Dr. Paul Stoltz in his book “Adversity Quotient” (Published by John Wiley & Sons, Inc.) refers to three types of people. The first group are the “Quitters”. They live compromised lives. They choose to opt out, cop out, drop out and back out of life. They contribute minimally to life because they do not believe enough in themselves and therefore have very little to give. They ab andon dreams and choose what they perceive as a gentler, easier route in life. They live lives of regret and as a result are often bitter, angry, depressed and emotionally numb, often striking out at those around them, resentful of those who grow.
The second group of people are the “Campers”. They also live compromised lives; the degree is just different. These are people who might have achieved a certain amount, or even a phenomenal amount with their lives. Weary and tired they decide it is time to put up their feet and stop the journey of life. They often have good jobs with good pay and benefits, but they have decided to sacrifice what could be, in order to hold onto the illusion of what is. Their limited growth may be seen by some as “success”. This is a common misconception among people who view success as a destination and not a journey.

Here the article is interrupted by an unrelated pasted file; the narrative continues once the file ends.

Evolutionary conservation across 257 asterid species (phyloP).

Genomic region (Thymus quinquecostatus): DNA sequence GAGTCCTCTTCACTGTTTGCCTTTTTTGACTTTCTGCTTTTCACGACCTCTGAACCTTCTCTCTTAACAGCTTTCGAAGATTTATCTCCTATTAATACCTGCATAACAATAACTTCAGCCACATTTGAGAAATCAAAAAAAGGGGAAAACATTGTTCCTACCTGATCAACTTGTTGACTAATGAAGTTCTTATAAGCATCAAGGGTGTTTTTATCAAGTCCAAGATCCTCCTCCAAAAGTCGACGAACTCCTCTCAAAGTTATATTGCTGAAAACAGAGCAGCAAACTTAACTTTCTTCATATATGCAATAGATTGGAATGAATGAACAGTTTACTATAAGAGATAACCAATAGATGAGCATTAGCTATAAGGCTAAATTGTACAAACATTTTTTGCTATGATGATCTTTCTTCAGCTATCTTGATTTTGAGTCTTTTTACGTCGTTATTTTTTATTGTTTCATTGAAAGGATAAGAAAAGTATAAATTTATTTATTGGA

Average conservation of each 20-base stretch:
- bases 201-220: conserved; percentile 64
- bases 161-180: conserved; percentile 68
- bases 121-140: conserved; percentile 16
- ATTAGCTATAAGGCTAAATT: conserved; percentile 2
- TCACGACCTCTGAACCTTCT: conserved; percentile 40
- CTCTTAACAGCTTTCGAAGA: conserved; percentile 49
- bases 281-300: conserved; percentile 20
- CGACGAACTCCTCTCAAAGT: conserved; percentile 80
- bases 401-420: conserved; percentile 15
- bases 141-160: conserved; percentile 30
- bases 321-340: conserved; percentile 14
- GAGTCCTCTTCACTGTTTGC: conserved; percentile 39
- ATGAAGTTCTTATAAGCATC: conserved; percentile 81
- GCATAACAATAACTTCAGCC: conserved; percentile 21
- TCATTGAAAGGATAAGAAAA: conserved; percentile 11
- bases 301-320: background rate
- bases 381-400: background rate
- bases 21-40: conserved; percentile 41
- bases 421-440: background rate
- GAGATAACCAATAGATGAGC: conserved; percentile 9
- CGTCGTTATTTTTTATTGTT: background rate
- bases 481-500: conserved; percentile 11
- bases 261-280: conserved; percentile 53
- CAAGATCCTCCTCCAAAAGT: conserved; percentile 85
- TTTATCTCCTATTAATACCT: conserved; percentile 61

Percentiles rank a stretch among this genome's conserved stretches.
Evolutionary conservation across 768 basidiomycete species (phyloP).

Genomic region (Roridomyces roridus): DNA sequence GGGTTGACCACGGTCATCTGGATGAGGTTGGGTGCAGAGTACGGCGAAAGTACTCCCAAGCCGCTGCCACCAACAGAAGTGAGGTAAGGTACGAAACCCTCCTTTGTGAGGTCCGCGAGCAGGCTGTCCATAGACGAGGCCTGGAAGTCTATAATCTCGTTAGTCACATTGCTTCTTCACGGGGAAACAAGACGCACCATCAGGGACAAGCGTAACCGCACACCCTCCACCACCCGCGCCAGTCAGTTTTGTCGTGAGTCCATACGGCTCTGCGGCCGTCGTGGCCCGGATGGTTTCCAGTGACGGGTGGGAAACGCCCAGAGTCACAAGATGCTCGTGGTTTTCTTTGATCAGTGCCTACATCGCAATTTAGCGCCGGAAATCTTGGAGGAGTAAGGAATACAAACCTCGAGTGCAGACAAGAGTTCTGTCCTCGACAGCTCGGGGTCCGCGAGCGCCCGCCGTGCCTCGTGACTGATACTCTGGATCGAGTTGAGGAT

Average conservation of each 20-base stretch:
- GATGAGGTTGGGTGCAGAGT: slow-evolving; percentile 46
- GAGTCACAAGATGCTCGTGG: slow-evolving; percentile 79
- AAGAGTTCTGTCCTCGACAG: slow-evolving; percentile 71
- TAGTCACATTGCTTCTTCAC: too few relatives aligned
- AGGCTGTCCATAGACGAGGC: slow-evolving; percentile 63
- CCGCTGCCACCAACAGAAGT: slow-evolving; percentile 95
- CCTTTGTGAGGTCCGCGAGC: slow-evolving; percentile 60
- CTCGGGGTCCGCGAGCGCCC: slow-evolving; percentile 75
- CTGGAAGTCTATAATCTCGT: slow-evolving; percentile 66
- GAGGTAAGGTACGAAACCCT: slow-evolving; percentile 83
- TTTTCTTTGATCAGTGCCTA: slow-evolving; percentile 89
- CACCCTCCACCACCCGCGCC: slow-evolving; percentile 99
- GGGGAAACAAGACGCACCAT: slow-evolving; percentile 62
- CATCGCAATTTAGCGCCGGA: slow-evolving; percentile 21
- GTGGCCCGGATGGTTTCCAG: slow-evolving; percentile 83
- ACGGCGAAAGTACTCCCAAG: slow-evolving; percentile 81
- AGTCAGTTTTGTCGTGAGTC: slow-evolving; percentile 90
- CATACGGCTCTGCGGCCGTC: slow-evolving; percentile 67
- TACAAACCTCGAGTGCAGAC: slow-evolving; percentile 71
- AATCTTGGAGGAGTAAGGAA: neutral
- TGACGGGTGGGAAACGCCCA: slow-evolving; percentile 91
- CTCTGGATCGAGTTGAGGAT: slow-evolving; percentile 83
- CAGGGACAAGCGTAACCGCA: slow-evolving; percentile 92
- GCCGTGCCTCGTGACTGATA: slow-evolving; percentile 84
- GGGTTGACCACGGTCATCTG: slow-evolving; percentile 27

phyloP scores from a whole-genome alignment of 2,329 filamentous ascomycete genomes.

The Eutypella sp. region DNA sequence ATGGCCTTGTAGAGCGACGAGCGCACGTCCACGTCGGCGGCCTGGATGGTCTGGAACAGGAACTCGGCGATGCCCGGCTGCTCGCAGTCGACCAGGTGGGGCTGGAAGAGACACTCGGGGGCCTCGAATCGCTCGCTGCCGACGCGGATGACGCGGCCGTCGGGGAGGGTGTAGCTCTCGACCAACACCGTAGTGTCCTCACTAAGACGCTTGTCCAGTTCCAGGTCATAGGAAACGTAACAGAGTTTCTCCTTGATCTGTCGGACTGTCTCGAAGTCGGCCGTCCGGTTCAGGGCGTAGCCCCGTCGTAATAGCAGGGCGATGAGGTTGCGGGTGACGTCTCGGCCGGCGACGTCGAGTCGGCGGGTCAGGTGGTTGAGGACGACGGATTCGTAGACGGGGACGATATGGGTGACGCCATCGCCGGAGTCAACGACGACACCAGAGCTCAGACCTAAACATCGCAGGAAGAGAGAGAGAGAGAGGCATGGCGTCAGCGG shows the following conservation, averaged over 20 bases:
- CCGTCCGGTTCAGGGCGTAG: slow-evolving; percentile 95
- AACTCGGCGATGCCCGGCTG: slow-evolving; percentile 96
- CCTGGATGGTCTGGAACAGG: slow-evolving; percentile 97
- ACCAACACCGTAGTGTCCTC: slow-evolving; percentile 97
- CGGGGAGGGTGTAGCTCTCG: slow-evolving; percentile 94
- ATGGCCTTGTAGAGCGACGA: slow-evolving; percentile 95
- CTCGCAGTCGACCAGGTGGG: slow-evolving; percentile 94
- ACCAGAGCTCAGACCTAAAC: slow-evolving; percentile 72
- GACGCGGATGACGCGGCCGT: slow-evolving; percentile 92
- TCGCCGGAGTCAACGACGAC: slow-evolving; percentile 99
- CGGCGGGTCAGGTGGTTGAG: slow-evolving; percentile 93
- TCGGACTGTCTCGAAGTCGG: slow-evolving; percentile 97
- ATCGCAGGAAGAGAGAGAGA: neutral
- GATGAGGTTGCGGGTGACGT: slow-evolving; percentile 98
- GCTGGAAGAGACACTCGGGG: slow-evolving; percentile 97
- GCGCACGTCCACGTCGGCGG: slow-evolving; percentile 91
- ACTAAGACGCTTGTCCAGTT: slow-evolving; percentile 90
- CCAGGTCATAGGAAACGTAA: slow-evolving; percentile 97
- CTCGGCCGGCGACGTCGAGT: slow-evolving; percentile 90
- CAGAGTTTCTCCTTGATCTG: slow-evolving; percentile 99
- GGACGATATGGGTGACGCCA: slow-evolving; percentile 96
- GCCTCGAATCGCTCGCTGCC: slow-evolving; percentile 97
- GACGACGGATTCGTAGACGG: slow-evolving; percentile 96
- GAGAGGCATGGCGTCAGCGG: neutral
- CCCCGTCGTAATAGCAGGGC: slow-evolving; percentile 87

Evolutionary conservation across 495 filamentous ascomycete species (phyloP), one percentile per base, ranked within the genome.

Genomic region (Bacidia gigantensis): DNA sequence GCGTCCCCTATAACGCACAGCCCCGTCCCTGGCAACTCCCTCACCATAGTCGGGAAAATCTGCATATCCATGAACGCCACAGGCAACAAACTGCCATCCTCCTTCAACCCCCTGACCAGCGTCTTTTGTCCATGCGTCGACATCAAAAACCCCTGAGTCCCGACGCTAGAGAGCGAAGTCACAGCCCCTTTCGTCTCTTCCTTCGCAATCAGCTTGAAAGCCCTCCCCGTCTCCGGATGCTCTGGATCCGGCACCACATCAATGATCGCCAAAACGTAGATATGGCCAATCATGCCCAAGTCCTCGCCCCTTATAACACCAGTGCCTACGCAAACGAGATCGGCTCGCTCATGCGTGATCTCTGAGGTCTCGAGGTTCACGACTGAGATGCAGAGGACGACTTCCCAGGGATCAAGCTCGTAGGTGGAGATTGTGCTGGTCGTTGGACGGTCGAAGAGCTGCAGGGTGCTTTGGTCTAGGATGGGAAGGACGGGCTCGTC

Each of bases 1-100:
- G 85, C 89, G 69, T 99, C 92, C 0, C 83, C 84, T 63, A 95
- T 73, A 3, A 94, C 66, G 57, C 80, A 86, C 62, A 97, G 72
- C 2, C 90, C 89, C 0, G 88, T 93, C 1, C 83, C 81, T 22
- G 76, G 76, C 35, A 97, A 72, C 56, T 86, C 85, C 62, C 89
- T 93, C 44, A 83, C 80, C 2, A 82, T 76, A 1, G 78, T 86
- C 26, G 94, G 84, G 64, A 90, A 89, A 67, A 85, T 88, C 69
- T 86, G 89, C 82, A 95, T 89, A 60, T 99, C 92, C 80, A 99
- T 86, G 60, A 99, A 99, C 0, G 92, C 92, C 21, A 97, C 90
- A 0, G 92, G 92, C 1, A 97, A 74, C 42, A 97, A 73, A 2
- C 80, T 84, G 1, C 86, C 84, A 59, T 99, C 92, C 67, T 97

The third group of people are the “Climbers”. They live their lives to the full and feel a deep sense of purpose and passion for their lives. These are people committed to lifelong growth and development. Regardless of the challenges that they face they continue to press on. They are possibility thinkers, never allowing background, race, age, physical or mental disabilities or any other obstacles to prevent them from growing and developing.
Mankind has an innate need to grow. It is this journey of growth that allows you to discover the great potential with which you have been blessed. Not only do you overcome the fears in your life, but you begin to learn more about yourself. This in turn gives you greater ability to deal with your path in life more confidently.
As we move into this Century, which has been dubbed as the “age of information” it will become more important for people to provide value to the market place. A law of economics, that you will not learn at university is, “You get paid for bringing value to the market place.”
Now it is important for us to underst and that it takes time to become valuable and we are not going to be remunerated for the time, but the value. Therefore we need to spend our time becoming valuable.